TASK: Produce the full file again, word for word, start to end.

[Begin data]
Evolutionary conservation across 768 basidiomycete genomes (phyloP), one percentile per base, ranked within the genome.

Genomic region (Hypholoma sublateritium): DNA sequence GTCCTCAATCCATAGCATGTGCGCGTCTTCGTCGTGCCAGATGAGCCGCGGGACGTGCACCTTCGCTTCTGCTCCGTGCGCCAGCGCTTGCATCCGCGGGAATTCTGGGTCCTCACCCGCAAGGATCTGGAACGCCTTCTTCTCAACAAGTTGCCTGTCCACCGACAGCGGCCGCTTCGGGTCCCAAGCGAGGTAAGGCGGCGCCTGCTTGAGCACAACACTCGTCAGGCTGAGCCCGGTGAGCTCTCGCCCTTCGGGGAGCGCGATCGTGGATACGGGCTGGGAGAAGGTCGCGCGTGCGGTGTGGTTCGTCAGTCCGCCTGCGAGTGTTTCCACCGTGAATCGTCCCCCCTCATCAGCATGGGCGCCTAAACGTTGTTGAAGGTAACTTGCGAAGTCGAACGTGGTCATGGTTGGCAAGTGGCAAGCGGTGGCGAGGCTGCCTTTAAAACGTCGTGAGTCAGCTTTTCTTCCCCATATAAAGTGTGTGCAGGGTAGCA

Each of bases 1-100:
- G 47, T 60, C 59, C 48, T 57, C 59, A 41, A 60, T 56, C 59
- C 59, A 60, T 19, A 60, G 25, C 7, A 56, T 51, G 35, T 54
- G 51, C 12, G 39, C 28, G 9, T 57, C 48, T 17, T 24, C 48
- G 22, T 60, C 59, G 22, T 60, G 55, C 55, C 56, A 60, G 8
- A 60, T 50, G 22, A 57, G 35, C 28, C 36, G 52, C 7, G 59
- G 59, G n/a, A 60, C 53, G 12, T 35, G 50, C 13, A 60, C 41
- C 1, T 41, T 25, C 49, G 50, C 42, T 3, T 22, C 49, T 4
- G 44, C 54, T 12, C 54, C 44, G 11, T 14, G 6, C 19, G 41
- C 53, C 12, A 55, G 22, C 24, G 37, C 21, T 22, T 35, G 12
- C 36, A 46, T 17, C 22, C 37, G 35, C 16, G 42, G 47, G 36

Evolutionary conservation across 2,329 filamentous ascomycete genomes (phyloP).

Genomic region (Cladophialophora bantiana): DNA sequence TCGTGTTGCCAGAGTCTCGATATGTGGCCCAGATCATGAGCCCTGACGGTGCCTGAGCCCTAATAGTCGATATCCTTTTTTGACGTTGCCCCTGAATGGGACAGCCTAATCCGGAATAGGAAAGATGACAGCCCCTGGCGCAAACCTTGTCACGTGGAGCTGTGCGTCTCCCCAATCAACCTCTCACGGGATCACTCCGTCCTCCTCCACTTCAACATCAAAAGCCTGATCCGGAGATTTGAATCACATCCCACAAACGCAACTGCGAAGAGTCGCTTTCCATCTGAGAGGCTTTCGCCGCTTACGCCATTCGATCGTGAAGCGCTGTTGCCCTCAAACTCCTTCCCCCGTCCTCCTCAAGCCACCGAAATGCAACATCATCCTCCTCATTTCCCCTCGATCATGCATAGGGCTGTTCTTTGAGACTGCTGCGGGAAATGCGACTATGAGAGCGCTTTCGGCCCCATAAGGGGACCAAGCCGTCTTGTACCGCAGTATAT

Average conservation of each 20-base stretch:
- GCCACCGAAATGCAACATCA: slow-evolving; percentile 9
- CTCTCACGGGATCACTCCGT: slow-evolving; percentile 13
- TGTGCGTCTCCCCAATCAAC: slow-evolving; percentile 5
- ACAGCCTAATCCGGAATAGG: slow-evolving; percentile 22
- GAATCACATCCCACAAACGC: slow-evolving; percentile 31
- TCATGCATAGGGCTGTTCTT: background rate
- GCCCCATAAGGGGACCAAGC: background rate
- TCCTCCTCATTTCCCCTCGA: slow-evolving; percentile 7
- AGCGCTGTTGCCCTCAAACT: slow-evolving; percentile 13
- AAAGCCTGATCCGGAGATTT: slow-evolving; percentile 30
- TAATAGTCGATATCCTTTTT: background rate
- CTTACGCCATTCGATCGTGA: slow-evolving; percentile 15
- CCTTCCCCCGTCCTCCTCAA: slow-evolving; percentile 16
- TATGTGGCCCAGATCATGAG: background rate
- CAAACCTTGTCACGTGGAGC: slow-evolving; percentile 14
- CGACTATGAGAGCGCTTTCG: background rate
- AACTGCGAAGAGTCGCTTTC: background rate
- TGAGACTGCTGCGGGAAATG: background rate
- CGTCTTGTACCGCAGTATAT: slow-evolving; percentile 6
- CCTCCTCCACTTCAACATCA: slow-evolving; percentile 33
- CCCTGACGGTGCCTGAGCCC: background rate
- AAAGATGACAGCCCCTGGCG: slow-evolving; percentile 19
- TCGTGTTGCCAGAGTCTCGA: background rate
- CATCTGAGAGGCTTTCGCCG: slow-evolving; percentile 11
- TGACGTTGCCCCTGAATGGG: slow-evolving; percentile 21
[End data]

Evolutionary conservation across 768 basidiomycete genomes (phyloP), one percentile per base, ranked within the genome.

Genomic region (Hypholoma sublateritium): DNA sequence GTCCTCAATCCATAGCATGTGCGCGTCTTCGTCGTGCCAGATGAGCCGCGGGACGTGCACCTTCGCTTCTGCTCCGTGCGCCAGCGCTTGCATCCGCGGGAATTCTGGGTCCTCACCCGCAAGGATCTGGAACGCCTTCTTCTCAACAAGTTGCCTGTCCACCGACAGCGGCCGCTTCGGGTCCCAAGCGAGGTAAGGCGGCGCCTGCTTGAGCACAACACTCGTCAGGCTGAGCCCGGTGAGCTCTCGCCCTTCGGGGAGCGCGATCGTGGATACGGGCTGGGAGAAGGTCGCGCGTGCGGTGTGGTTCGTCAGTCCGCCTGCGAGTGTTTCCACCGTGAATCGTCCCCCCTCATCAGCATGGGCGCCTAAACGTTGTTGAAGGTAACTTGCGAAGTCGAACGTGGTCATGGTTGGCAAGTGGCAAGCGGTGGCGAGGCTGCCTTTAAAACGTCGTGAGTCAGCTTTTCTTCCCCATATAAAGTGTGTGCAGGGTAGCA

Each of bases 1-100:
- G 47, T 60, C 59, C 48, T 57, C 59, A 41, A 60, T 56, C 59
- C 59, A 60, T 19, A 60, G 25, C 7, A 56, T 51, G 35, T 54
- G 51, C 12, G 39, C 28, G 9, T 57, C 48, T 17, T 24, C 48
- G 22, T 60, C 59, G 22, T 60, G 55, C 55, C 56, A 60, G 8
- A 60, T 50, G 22, A 57, G 35, C 28, C 36, G 52, C 7, G 59
- G 59, G n/a, A 60, C 53, G 12, T 35, G 50, C 13, A 60, C 41
- C 1, T 41, T 25, C 49, G 50, C 42, T 3, T 22, C 49, T 4
- G 44, C 54, T 12, C 54, C 44, G 11, T 14, G 6, C 19, G 41
- C 53, C 12, A 55, G 22, C 24, G 37, C 21, T 22, T 35, G 12
- C 36, A 46, T 17, C 22, C 37, G 35, C 16, G 42, G 47, G 36

Evolutionary conservation across 2,329 filamentous ascomycete genomes (phyloP).

Genomic region (Cladophialophora bantiana): DNA sequence TCGTGTTGCCAGAGTCTCGATATGTGGCCCAGATCATGAGCCCTGACGGTGCCTGAGCCCTAATAGTCGATATCCTTTTTTGACGTTGCCCCTGAATGGGACAGCCTAATCCGGAATAGGAAAGATGACAGCCCCTGGCGCAAACCTTGTCACGTGGAGCTGTGCGTCTCCCCAATCAACCTCTCACGGGATCACTCCGTCCTCCTCCACTTCAACATCAAAAGCCTGATCCGGAGATTTGAATCACATCCCACAAACGCAACTGCGAAGAGTCGCTTTCCATCTGAGAGGCTTTCGCCGCTTACGCCATTCGATCGTGAAGCGCTGTTGCCCTCAAACTCCTTCCCCCGTCCTCCTCAAGCCACCGAAATGCAACATCATCCTCCTCATTTCCCCTCGATCATGCATAGGGCTGTTCTTTGAGACTGCTGCGGGAAATGCGACTATGAGAGCGCTTTCGGCCCCATAAGGGGACCAAGCCGTCTTGTACCGCAGTATAT

Average conservation of each 20-base stretch:
- GCCACCGAAATGCAACATCA: slow-evolving; percentile 9
- CTCTCACGGGATCACTCCGT: slow-evolving; percentile 13
- TGTGCGTCTCCCCAATCAAC: slow-evolving; percentile 5
- ACAGCCTAATCCGGAATAGG: slow-evolving; percentile 22
- GAATCACATCCCACAAACGC: slow-evolving; percentile 31
- TCATGCATAGGGCTGTTCTT: background rate
- GCCCCATAAGGGGACCAAGC: background rate
- TCCTCCTCATTTCCCCTCGA: slow-evolving; percentile 7
- AGCGCTGTTGCCCTCAAACT: slow-evolving; percentile 13
- AAAGCCTGATCCGGAGATTT: slow-evolving; percentile 30
- TAATAGTCGATATCCTTTTT: background rate
- CTTACGCCATTCGATCGTGA: slow-evolving; percentile 15
- CCTTCCCCCGTCCTCCTCAA: slow-evolving; percentile 16
- TATGTGGCCCAGATCATGAG: background rate
- CAAACCTTGTCACGTGGAGC: slow-evolving; percentile 14
- CGACTATGAGAGCGCTTTCG: background rate
- AACTGCGAAGAGTCGCTTTC: background rate
- TGAGACTGCTGCGGGAAATG: background rate
- CGTCTTGTACCGCAGTATAT: slow-evolving; percentile 6
- CCTCCTCCACTTCAACATCA: slow-evolving; percentile 33
- CCCTGACGGTGCCTGAGCCC: background rate
- AAAGATGACAGCCCCTGGCG: slow-evolving; percentile 19
- TCGTGTTGCCAGAGTCTCGA: background rate
- CATCTGAGAGGCTTTCGCCG: slow-evolving; percentile 11
- TGACGTTGCCCCTGAATGGG: slow-evolving; percentile 21